Stories attract and engage your audience along the different stages of the buyer’s journey. That is what the “Content” in Content Marketing is all about, right? So why is it wrong to tell stories for Content Marketing?
All brands that engage in Content Marketing are essentially “Broadcasters”. Content Marketers are essentially “Programming Managers”. We decide the types of content or programme to have for our brand.
When I first joined the TV industry, I was told that the role of public service broadcast media is to inform, educate and entertain. This is achieved through the programme offering; the content or stories told through various genres (news, documentary, drama, comedy etc). During one of the subsequent strategic planning retreats, I proposed that this was what the company does. But it doesn’t consider how the viewers’ needs are met. If we look from the consumers’ point of view, then it is no longer just “informing” but “engaging”. It is no longer “educating” but “inspiring”. It is no longer “entertaining” but “escaping (from reality)”.
The key difference between the two set of roles lies in the starting point. The first set starts with the broadcaster, what we want to “inform, educate or entertain” the viewers on. It is pretty much a top-down approach, pushing content to the viewers. The second, on the other hand, starts with the viewers and considers how they would benefit. It acknowledges that the audience is not just passively receiving all the content thrown their way. Instead, it seeks to invite the audience to be part of the Content, investing their emotions into the Content.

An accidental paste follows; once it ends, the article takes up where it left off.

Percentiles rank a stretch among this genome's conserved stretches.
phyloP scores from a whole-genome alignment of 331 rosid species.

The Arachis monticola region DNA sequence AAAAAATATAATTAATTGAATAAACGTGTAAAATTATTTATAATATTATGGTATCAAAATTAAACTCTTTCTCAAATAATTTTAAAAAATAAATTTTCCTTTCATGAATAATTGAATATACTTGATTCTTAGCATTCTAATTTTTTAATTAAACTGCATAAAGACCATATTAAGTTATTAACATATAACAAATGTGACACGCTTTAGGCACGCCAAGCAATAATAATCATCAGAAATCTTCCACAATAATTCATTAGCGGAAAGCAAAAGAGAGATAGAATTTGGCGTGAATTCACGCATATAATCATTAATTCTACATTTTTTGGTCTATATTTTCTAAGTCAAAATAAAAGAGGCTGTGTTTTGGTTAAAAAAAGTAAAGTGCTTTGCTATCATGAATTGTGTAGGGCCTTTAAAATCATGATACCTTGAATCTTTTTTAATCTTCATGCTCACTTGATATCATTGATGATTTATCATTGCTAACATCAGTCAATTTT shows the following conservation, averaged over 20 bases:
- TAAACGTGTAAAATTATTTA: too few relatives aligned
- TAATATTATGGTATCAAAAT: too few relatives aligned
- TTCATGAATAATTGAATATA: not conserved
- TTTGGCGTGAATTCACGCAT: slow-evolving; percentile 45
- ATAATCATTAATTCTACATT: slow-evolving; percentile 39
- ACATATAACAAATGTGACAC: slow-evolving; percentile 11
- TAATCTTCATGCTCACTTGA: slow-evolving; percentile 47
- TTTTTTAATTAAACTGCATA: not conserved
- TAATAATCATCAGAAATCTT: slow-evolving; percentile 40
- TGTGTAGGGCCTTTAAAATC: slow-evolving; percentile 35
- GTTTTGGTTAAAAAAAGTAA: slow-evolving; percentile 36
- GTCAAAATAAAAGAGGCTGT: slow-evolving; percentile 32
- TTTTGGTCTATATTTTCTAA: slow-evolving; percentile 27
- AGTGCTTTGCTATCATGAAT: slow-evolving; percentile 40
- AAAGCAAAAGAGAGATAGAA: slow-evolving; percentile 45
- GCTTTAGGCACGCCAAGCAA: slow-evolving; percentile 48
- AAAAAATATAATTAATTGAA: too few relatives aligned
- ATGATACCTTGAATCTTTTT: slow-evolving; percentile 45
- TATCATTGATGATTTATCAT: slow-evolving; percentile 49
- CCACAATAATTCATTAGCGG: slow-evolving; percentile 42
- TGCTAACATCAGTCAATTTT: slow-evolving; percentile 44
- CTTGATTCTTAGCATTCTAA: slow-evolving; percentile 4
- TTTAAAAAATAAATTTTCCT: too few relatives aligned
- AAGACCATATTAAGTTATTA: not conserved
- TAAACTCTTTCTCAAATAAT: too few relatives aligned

When Content Marketers seek to tell a story, there is a tendency to start from the brand: We have a “brand story” that we want to tell our viewers. We want to “inform” them of what our brand stands for. We want to “educate” them on what our brand can do for them. We want to “entertain” them with our brand character and personality.
In Storytelling, every brand wants to be the hero in the story. This form of storytelling is a “legacy” from the days when brands have the power to tell customers what they want (through advertising and public relations). Everything about the brand is controlled by the brand. This is pretty much the same mentality of the early broadcasters.
Ironically, from the very beginning of “marketing”, it has always been about the customer. Businesses exist because they can help customers fulfil a need.
So, if storytelling is not the way to go, what is? The answer is what I call Story Inception.
Story Inception is the design of a story world that attracts and engages the audience to be part of the story and guides their experience with the brand virtually and in reality.
In Christopher Nolan’s film, Inception, the story introduces the concept of a shared dream space where the skilled extractors can enter into and extract information hidden in the dreamer’s subconscious. It then reverses the concept with the main characters having to plant an idea into the mind of their target.
What Content Marketing seeks to achieve therefore, is not to push a story to our audience through Storytelling. When we want our audience to be able to escape from reality, to be engaged and to be inspired to act with our brand, we need to pull them into our story world and allow them to interact with our brand to build their stories.
Although our story world is not a dream space like that in the film, our goal nevertheless is similar… to seed an idea to our audience and allow them to create their own story, within our story world… creating a psychological bond between them with our brand.
That would be the ultimate Content Marketing. That would be Story Inception.
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